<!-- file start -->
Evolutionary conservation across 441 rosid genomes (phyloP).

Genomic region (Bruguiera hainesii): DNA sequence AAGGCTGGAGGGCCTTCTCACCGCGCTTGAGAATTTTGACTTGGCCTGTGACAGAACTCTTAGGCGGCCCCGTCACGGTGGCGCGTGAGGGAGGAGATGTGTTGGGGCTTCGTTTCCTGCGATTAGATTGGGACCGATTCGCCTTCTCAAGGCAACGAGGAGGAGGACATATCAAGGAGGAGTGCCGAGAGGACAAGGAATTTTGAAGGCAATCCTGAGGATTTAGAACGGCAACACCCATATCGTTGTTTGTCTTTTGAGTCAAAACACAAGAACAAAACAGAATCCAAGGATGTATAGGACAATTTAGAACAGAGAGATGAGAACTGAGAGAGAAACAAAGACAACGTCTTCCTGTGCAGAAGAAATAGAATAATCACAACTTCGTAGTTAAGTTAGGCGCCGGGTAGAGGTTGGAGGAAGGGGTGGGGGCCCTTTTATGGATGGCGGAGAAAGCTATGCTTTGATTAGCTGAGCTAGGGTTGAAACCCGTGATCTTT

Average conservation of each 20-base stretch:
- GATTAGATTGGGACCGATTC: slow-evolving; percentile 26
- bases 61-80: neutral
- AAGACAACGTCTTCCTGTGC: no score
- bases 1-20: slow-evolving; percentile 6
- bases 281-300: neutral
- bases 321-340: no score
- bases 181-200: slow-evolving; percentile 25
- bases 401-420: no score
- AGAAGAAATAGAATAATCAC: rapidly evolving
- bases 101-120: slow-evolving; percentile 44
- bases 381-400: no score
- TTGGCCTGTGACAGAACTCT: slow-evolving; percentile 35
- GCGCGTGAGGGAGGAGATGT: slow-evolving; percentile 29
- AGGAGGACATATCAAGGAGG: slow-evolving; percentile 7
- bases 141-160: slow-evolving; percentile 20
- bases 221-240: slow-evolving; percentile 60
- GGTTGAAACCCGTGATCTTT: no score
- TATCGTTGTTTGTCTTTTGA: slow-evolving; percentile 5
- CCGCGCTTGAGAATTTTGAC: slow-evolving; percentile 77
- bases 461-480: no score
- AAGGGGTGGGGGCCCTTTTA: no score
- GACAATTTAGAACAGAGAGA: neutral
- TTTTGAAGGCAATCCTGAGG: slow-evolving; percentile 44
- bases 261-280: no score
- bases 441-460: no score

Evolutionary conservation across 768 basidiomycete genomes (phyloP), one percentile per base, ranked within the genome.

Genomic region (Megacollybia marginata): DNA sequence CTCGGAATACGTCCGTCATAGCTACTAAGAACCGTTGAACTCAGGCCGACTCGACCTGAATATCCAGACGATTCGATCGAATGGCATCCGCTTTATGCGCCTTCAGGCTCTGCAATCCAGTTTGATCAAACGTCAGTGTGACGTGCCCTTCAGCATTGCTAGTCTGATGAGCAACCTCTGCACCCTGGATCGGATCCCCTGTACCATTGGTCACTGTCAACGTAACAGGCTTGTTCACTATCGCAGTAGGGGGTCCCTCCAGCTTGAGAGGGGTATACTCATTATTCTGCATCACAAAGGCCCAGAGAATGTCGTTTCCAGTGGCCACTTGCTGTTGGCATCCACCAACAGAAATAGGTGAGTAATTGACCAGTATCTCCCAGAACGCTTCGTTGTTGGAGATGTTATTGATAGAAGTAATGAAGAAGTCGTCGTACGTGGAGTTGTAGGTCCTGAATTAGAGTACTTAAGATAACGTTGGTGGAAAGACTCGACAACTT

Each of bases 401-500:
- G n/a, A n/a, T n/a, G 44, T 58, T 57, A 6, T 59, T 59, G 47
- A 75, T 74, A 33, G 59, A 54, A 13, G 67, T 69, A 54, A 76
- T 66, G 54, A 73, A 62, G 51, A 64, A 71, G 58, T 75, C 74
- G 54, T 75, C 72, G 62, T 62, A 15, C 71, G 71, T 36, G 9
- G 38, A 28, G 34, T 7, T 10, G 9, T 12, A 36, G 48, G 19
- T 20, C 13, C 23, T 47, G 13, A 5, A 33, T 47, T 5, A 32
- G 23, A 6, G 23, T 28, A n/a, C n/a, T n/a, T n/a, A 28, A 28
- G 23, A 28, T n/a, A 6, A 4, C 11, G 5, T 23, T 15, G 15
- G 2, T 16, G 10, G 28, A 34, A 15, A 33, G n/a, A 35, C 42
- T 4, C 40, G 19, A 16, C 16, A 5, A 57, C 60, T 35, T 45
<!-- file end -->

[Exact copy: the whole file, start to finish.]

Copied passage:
Evolutionary conservation across 441 rosid genomes (phyloP).

Genomic region (Bruguiera hainesii): DNA sequence AAGGCTGGAGGGCCTTCTCACCGCGCTTGAGAATTTTGACTTGGCCTGTGACAGAACTCTTAGGCGGCCCCGTCACGGTGGCGCGTGAGGGAGGAGATGTGTTGGGGCTTCGTTTCCTGCGATTAGATTGGGACCGATTCGCCTTCTCAAGGCAACGAGGAGGAGGACATATCAAGGAGGAGTGCCGAGAGGACAAGGAATTTTGAAGGCAATCCTGAGGATTTAGAACGGCAACACCCATATCGTTGTTTGTCTTTTGAGTCAAAACACAAGAACAAAACAGAATCCAAGGATGTATAGGACAATTTAGAACAGAGAGATGAGAACTGAGAGAGAAACAAAGACAACGTCTTCCTGTGCAGAAGAAATAGAATAATCACAACTTCGTAGTTAAGTTAGGCGCCGGGTAGAGGTTGGAGGAAGGGGTGGGGGCCCTTTTATGGATGGCGGAGAAAGCTATGCTTTGATTAGCTGAGCTAGGGTTGAAACCCGTGATCTTT

Average conservation of each 20-base stretch:
- GATTAGATTGGGACCGATTC: slow-evolving; percentile 26
- bases 61-80: neutral
- AAGACAACGTCTTCCTGTGC: no score
- bases 1-20: slow-evolving; percentile 6
- bases 281-300: neutral
- bases 321-340: no score
- bases 181-200: slow-evolving; percentile 25
- bases 401-420: no score
- AGAAGAAATAGAATAATCAC: rapidly evolving
- bases 101-120: slow-evolving; percentile 44
- bases 381-400: no score
- TTGGCCTGTGACAGAACTCT: slow-evolving; percentile 35
- GCGCGTGAGGGAGGAGATGT: slow-evolving; percentile 29
- AGGAGGACATATCAAGGAGG: slow-evolving; percentile 7
- bases 141-160: slow-evolving; percentile 20
- bases 221-240: slow-evolving; percentile 60
- GGTTGAAACCCGTGATCTTT: no score
- TATCGTTGTTTGTCTTTTGA: slow-evolving; percentile 5
- CCGCGCTTGAGAATTTTGAC: slow-evolving; percentile 77
- bases 461-480: no score
- AAGGGGTGGGGGCCCTTTTA: no score
- GACAATTTAGAACAGAGAGA: neutral
- TTTTGAAGGCAATCCTGAGG: slow-evolving; percentile 44
- bases 261-280: no score
- bases 441-460: no score

Evolutionary conservation across 768 basidiomycete genomes (phyloP), one percentile per base, ranked within the genome.

Genomic region (Megacollybia marginata): DNA sequence CTCGGAATACGTCCGTCATAGCTACTAAGAACCGTTGAACTCAGGCCGACTCGACCTGAATATCCAGACGATTCGATCGAATGGCATCCGCTTTATGCGCCTTCAGGCTCTGCAATCCAGTTTGATCAAACGTCAGTGTGACGTGCCCTTCAGCATTGCTAGTCTGATGAGCAACCTCTGCACCCTGGATCGGATCCCCTGTACCATTGGTCACTGTCAACGTAACAGGCTTGTTCACTATCGCAGTAGGGGGTCCCTCCAGCTTGAGAGGGGTATACTCATTATTCTGCATCACAAAGGCCCAGAGAATGTCGTTTCCAGTGGCCACTTGCTGTTGGCATCCACCAACAGAAATAGGTGAGTAATTGACCAGTATCTCCCAGAACGCTTCGTTGTTGGAGATGTTATTGATAGAAGTAATGAAGAAGTCGTCGTACGTGGAGTTGTAGGTCCTGAATTAGAGTACTTAAGATAACGTTGGTGGAAAGACTCGACAACTT

Each of bases 401-500:
- G n/a, A n/a, T n/a, G 44, T 58, T 57, A 6, T 59, T 59, G 47
- A 75, T 74, A 33, G 59, A 54, A 13, G 67, T 69, A 54, A 76
- T 66, G 54, A 73, A 62, G 51, A 64, A 71, G 58, T 75, C 74
- G 54, T 75, C 72, G 62, T 62, A 15, C 71, G 71, T 36, G 9
- G 38, A 28, G 34, T 7, T 10, G 9, T 12, A 36, G 48, G 19
- T 20, C 13, C 23, T 47, G 13, A 5, A 33, T 47, T 5, A 32
- G 23, A 6, G 23, T 28, A n/a, C n/a, T n/a, T n/a, A 28, A 28
- G 23, A 28, T n/a, A 6, A 4, C 11, G 5, T 23, T 15, G 15
- G 2, T 16, G 10, G 28, A 34, A 15, A 33, G n/a, A 35, C 42
- T 4, C 40, G 19, A 16, C 16, A 5, A 57, C 60, T 35, T 45